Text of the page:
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Factoring (X)HTML Objects with Late Static Bindings in PHP 5.3
In this fifth part of a six-part series on late static bindings, I define some sample classes which are responsible for creating some block-level (X)HTML objects, such as simple divs and paragraphs. Once we get these classes up and running, we'll be ready to test the factories created in the previous part and see if they’re actually as functional as they look.
As you’ll possibly know, PHP 5.3 includes, among a few other useful things, a new feature called Late Static Bindings (LSB). It comes in handy for resolving at runtime from which class a given static method has been called. Even though this major release of the language also offers a solid support for native namespaces and closures, the sole inclusion of LSB is worth the upgrade. This characteristic allows you to create flexible hierarchies of classes that will be used mostly in a static context.
Logically, if you’ve been a loyal follower of this article series, you're already familiar with the benefits provided by LSB. In previous tutorials I demonstrated how to use LSB to build a hierarchy of Singleton registry classes without having to override their static “getInstance()” method, which was impossible to achieve prior to PHP 5.3.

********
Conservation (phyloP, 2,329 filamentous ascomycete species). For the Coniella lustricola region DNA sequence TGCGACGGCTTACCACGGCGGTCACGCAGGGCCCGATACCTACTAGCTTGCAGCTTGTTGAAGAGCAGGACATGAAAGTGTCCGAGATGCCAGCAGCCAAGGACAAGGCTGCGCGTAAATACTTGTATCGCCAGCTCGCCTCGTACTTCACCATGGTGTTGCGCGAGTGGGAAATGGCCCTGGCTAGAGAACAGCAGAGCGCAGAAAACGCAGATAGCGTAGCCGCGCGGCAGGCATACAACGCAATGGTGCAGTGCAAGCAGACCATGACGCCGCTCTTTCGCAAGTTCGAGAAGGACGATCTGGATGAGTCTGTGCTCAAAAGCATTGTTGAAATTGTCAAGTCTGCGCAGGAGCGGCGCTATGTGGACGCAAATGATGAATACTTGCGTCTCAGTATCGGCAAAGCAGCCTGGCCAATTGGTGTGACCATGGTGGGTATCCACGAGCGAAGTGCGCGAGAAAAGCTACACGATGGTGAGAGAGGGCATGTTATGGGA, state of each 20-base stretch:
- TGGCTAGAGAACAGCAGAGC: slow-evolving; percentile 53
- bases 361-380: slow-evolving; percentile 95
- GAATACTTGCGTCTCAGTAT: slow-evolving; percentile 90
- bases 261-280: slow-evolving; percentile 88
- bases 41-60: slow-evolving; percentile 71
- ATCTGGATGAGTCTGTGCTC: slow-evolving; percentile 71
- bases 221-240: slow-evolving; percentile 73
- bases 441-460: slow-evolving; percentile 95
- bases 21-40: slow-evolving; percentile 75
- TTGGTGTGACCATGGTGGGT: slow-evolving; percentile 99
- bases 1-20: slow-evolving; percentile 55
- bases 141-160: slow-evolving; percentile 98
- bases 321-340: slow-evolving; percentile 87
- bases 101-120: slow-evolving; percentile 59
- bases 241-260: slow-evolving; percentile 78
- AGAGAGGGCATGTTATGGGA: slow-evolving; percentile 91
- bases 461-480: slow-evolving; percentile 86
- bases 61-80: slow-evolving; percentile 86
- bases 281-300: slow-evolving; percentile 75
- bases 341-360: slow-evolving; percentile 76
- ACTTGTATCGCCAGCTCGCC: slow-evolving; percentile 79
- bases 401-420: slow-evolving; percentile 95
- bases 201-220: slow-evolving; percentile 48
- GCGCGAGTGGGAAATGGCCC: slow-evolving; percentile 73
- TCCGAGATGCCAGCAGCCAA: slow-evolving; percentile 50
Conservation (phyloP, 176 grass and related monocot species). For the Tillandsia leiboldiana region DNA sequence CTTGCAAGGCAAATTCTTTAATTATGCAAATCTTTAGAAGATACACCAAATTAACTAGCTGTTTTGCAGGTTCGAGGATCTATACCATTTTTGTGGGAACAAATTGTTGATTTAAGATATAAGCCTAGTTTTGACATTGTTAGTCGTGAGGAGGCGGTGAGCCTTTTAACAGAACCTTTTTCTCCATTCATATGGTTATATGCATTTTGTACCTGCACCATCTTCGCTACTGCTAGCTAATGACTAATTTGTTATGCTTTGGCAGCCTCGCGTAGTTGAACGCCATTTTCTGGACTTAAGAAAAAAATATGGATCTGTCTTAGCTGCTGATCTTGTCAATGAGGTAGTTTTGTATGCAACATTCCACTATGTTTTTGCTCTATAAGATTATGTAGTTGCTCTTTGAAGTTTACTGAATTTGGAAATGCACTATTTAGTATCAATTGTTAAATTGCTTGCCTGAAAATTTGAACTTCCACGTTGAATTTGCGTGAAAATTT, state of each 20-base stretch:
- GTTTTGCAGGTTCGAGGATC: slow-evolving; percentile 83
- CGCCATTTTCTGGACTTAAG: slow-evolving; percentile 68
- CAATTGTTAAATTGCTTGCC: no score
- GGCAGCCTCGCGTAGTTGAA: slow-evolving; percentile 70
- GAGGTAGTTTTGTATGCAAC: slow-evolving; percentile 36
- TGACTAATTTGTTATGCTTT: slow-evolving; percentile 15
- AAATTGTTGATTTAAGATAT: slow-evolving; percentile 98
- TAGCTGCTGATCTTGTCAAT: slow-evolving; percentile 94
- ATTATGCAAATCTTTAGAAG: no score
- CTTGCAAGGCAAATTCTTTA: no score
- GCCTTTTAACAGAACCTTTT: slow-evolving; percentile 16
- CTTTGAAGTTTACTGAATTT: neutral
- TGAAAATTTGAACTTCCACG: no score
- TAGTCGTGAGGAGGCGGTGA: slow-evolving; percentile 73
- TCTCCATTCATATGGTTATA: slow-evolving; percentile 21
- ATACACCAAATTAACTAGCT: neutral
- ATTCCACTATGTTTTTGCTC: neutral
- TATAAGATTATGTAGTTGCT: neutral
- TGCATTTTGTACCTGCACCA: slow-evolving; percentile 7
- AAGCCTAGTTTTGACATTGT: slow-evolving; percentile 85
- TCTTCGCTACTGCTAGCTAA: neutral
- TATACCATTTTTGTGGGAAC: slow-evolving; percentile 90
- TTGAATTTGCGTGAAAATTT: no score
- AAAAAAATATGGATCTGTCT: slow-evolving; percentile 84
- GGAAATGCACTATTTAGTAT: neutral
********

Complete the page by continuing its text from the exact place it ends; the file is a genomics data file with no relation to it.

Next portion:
I left off the last installment of the series explaining how to take advantage of the functionality offered by LSB in the object scope by defining a couple of basic factory classes. The first of these classes was an abstract factory, while the second one was a refined implementation of its abstract parent, tasked with creating some block-level (X)HTML objects. However, what made these classes truly interesting (especially the concrete one) was the ability to spawn the above mentioned (X)HTML objects either statically via a static method called “create(),” or dynamically via the pertinent constructor. And guess what? Yes, this functionality was implemented thanks to the use of LSB!
It’s valid to notice, though, that at this stage I only showed the definitions of the factories, but not of the ones that originate the block-level (X)HTML objects. To address this issue, in this penultimate part of the series I’m going to start creating those classes, so you can see how they will be consumed later on by the factories in question.
Let's get started. There are lots of code samples waiting for us!